Author Topic: Pre vs Post FIRE relationships  (Read 4294 times)

SteveLP

  • 5 O'Clock Shadow
  • *
  • Posts: 4
Pre vs Post FIRE relationships
« on: November 14, 2017, 03:59:39 PM »
I was wondering if people who have retired young see drastic changes in their relationship with family and friends?

Have relationships with family and friends changed post-FIRE?
How do you handle professional relationships with people who still may be working?
Do you have opportunities to network/build new relationships post-FIRE?
« Last Edit: November 14, 2017, 04:30:54 PM by SteveLP »

MrMoneySaver

  • Stubble
  • **
  • Posts: 154
Re: Pre vs Post FIRE relationships
« Reply #1 on: November 14, 2017, 08:27:37 PM »
My only issue was dating. I FIREd single (divorced) and while I found it much easier to meet people due to all that free time,  it was very hard to meet someone interested in FIRE - especially the RE part.

Can you elaborate on that? Was it that they liked their jobs, or was RE just not realistic for them?

Rollin

  • Handlebar Stache
  • *****
  • Posts: 1176
  • Location: West-Central Florida - USA
Re: Pre vs Post FIRE relationships
« Reply #2 on: November 15, 2017, 07:43:38 AM »
Better with family and friends, but if I don't reach out and keep in touch with former co-workers they tend to drop off ( I think they are pre-occupied with something - hmmmm, I wonder what that might be??). There are a few that I do keep in touch with (the others I don't want to), but again it is mostly my efforts.

Funny that I was just having this conversation with a friend last night (over local beer accessed during a bike ride) and I stated that I almost never think about my former work or co-workers. I rode to Clearwater beach recently to have coffee and watch the sun rise at this little cove that I love (there area couple of manatees in there regularly) and as I rode back home I actually cut right through the building that I worked in for 10 years (it has a parking garage attached that I can short cut through). It wasn't until I looked up and thought "oh crap, this is where I worked for all those years, and I didn't even think about that when I came through here on my way to the beach!" I don't miss it.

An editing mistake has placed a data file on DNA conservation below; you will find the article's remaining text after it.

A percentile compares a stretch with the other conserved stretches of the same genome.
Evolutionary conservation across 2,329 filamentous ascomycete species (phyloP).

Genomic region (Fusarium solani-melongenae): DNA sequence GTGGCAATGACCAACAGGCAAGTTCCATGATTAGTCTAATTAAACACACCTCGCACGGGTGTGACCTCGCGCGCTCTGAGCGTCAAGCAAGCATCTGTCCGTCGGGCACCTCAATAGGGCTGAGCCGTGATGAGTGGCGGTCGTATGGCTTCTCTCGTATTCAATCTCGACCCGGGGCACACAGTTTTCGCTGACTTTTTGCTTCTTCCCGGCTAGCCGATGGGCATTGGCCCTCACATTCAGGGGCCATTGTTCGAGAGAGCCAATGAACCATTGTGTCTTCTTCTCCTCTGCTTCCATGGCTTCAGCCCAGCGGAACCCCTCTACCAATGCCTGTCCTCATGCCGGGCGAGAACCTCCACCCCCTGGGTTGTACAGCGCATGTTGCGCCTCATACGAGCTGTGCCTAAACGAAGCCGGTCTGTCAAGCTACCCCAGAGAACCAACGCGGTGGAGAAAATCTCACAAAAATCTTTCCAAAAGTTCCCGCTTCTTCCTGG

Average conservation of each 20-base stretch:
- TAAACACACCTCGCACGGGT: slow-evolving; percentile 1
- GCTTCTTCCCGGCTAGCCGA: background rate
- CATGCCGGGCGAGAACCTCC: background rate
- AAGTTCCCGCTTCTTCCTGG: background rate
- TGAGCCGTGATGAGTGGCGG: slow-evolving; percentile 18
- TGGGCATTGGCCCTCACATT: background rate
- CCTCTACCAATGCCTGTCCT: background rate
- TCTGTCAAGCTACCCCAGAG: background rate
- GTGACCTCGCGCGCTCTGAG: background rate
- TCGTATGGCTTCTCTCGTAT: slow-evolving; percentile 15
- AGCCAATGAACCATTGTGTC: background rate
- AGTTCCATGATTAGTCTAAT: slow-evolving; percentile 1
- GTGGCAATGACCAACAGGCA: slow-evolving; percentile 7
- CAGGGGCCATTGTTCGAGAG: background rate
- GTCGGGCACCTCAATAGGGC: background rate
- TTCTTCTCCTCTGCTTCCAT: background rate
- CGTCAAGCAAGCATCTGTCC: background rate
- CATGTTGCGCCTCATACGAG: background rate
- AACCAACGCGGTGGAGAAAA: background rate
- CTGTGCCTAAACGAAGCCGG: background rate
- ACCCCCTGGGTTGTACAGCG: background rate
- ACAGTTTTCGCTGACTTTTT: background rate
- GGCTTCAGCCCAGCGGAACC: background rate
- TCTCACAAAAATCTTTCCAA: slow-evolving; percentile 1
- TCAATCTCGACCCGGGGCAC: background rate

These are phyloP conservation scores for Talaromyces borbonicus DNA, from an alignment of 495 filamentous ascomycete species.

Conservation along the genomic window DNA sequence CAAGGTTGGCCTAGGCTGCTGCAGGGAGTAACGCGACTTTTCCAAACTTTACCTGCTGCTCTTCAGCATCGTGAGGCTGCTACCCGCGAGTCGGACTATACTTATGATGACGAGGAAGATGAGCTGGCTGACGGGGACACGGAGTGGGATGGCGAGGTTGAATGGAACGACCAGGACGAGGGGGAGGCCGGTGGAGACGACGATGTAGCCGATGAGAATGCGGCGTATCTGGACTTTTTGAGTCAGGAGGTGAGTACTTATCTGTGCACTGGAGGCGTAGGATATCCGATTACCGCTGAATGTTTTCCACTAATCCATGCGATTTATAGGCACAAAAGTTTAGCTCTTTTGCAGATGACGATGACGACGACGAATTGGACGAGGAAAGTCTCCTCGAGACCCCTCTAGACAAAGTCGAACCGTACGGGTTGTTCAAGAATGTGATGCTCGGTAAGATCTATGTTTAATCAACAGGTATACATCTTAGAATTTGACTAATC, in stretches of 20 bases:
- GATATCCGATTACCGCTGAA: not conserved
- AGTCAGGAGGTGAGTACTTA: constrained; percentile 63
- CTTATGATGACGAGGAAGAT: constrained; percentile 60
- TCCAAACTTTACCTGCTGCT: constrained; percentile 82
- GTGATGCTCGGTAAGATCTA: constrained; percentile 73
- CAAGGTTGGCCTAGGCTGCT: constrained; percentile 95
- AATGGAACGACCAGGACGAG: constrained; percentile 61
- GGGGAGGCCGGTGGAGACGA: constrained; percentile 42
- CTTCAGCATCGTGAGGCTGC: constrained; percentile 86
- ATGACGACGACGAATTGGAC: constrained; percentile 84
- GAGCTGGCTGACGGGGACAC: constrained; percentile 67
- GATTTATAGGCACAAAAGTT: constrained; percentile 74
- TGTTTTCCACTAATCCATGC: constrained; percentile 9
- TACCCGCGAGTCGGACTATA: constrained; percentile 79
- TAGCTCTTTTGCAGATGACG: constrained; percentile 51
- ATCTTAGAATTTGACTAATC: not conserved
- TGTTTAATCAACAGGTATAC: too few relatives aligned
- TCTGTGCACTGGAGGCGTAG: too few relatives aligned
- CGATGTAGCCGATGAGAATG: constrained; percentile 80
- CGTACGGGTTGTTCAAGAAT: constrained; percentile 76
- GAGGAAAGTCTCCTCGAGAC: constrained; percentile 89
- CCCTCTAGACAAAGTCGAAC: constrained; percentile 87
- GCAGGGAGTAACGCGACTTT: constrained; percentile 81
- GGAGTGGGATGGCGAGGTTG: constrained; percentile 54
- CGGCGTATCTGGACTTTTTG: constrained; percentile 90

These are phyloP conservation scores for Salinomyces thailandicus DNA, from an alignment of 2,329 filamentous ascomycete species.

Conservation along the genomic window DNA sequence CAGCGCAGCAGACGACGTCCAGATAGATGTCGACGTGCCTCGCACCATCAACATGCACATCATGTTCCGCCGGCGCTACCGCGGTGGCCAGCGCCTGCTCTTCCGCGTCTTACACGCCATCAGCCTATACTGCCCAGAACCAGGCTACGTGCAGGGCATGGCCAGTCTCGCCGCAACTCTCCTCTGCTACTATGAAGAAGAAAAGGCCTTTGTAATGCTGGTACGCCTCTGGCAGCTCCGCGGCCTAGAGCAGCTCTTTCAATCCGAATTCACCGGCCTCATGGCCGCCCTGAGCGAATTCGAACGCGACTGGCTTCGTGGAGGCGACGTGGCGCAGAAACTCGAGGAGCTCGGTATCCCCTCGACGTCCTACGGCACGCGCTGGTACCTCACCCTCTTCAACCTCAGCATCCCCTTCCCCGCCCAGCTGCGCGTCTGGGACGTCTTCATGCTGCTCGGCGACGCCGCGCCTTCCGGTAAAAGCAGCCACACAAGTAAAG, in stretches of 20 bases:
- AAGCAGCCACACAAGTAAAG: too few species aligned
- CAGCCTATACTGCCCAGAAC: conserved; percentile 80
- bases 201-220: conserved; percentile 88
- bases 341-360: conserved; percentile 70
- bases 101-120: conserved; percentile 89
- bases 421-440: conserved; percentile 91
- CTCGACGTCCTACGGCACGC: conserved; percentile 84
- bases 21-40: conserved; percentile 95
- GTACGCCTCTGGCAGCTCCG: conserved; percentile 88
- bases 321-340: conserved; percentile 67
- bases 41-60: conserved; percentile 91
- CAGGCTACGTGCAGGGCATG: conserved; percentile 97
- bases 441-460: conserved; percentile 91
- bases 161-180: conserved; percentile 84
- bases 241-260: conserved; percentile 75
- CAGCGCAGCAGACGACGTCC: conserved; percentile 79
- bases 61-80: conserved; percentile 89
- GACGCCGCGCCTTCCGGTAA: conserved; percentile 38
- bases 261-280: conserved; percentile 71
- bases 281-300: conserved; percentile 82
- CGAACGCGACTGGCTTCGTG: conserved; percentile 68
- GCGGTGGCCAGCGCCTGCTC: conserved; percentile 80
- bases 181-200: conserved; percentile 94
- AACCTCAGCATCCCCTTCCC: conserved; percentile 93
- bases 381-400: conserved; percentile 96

Anyway, the relationships change and I have to decide how much effort to put into them to keep them alive. I really like to go with the natural ones that are reciprocal, but don't mind planning a few get together just to keep them rolling along.
I love being outside.

lthenderson

  • Handlebar Stache
  • *****
  • Posts: 1038
Re: Pre vs Post FIRE relationships
« Reply #3 on: November 22, 2017, 07:43:57 AM »
My relationships with family hasn't changed or has gotten better because I can spend more time with them.

My relationship with former colleagues has dwindled over the years to the point that I can't think of the last time I contacted any of them other than to 'Like' something they posted on Facebook. They were good friends of mine in the context of work but when that context is gone, it makes things more difficult. For awhile we still got together but they liked to talk shop which continued to lose interest for me and they weren't really interested in my life because it was something they couldn't do. We just drifted apart.

However, all that leads into your last question.  I have plenty of time to develop new relationships of others similar to me. I now have more close friends than I did when I was working and better yet, they have the time to go out and do things during the daytime or weekdays. What connects us are our interests outside of work which is a much stronger bond than just working at the same place.

Accidental Fire

  • Stubble
  • **
  • Posts: 116
    • Sweet designs for your outside lifestyle
Re: Pre vs Post FIRE relationships
« Reply #4 on: November 24, 2017, 03:30:57 PM »
I'm only semi-retired to 20 hrs a week for the past two months so my observations are new, but it's better for family as I have more time to take care of my Mom.  But I have noticed my longtime friends treating me a bit different.  Not treating me bad per se, but I know them well enough to detect a touch of jealously and/or anger. 

But the last thing I want to do is start teaching them how to do what I did.  If they want hep they can ask and I'll help, but I doubt they will.  They're pretty spendy.